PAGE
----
Affordable Care Act & Senate Health Bills
October 13, 2017 NCHA Responds to Executive Order Cancelling Cost Sharing Cost-Sharing Reduction Payments to Health Insurers
NCHA and our member health systems are concerned with any action that destabilizes the insurance market. The likelihood of even higher health insurance premiums will jeopardize the coverage gains our state has seen under the Affordable Care Act. As the healthcare safety net, North Carolina’s hospitals and health systems are committed to protecting the health of our communities and to working with policymakers to safeguard access to affordable healthcare coverage.
October 13, 2017 Administration to end CSR payments to insurers
The Trump administration will stop making cost-sharing reduction payments to health insurers, the White House announced last night. Insurers use the federal payments to reduce out-of-pocket costs for low-income individuals purchasing coverage through the Health Insurance Marketplaces. The Congressional Budget Office in August estimated that premiums for silver-level plans would be 20% higher in 2018 and 25% higher in 2026 if the CSR payments were to end. CBO also estimated the changes would increase the federal deficit by $194 billion from 2018 through 2026.
July 18, 2017 Statement by the American Hospital Association Regarding Status of Senate Health Bill:
Senate Majority Leader Mitch McConnell (R-KY) today said he will not move forward with the Better Care Reconciliation Act, legislation to repeal and replace parts of the Affordable Care Act, after Sens. Mike Lee (R-UT) and Jerry Moran (R-KS) said they could not support the bill. Sens. Susan Collins (R-ME) and Rand Paul (R-KY) had already said they would not vote for a Motion to Proceed on the bill. McConnell has indicated he intends to hold a vote on outright repeal of the ACA "in the very near future."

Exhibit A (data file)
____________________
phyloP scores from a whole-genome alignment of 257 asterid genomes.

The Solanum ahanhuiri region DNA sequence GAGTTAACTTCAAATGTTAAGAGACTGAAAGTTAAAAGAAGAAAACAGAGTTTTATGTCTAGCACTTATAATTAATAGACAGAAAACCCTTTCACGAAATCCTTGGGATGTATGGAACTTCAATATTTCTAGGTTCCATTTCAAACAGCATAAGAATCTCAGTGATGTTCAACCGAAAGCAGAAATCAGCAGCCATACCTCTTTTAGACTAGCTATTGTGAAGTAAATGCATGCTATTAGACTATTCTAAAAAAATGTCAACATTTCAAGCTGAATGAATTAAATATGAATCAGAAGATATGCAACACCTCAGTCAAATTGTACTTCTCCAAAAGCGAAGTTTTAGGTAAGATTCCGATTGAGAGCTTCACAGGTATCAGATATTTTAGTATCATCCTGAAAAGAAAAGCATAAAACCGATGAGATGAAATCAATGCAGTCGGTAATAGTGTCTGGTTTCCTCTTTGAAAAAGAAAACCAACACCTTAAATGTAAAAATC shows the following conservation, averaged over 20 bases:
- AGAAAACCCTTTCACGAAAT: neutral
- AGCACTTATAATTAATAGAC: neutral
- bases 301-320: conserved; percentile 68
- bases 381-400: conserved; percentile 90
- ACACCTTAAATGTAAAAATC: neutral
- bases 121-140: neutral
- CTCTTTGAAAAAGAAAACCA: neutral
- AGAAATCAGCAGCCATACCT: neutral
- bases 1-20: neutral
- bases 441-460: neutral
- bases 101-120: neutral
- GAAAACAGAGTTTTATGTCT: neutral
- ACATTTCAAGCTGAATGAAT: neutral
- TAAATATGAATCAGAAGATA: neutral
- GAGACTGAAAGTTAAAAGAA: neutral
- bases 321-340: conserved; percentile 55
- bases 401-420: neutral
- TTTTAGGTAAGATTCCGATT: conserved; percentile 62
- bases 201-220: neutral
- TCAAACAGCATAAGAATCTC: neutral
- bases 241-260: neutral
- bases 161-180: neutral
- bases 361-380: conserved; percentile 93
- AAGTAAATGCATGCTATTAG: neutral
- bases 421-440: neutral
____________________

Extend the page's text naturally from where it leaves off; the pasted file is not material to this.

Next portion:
"Throughout this debate, we have remained consistent in our call: Protect care for patients," said AHA President and CEO Rick Pollack today in a statement. "This is grounded in the belief that coverage must be preserved for all who currently have it. Repeal without any effort to replace would leave millions of patients at risk during their most vulnerable times. We have urged Congress to consider advancing solutions aimed at making our health care system stronger, protecting access and coverage, and exploring new delivery system reforms that have the potential to make care both more affordable and safer. Our hope is that the Senate will use this opportunity to regroup and work in a bipartisan manner to make the much-needed repairs and refinements, creating a health care system that can stand the test of time. We ask Congress to extend the Children's Health Insurance Program and vital rural health programs and stabilize the Health Insurance Marketplaces by funding the cost-sharing reduction payments. America's hospitals and health systems stand ready to help."
June 22, 2017 North Carolina Hospital Association Statement on the Better Care Reconciliation Act of 2017:
The Senate Better Care Act released today does not address the concerns we have raised with our U.S. Senators. It keeps the devastating cuts from the Affordable Care Act in Medicare and compounds them with further Medicaid cuts. The proposal punishes North Carolina for being prudent with Medicaid funds and provides no support for North Carolina’s uninsured population. NCHA recognizes that the Affordable Care Act needs improvement and will continue to ask our Senators to develop a plan that ensures North Carolinians have access to coverage and assures our ability to provide care to all.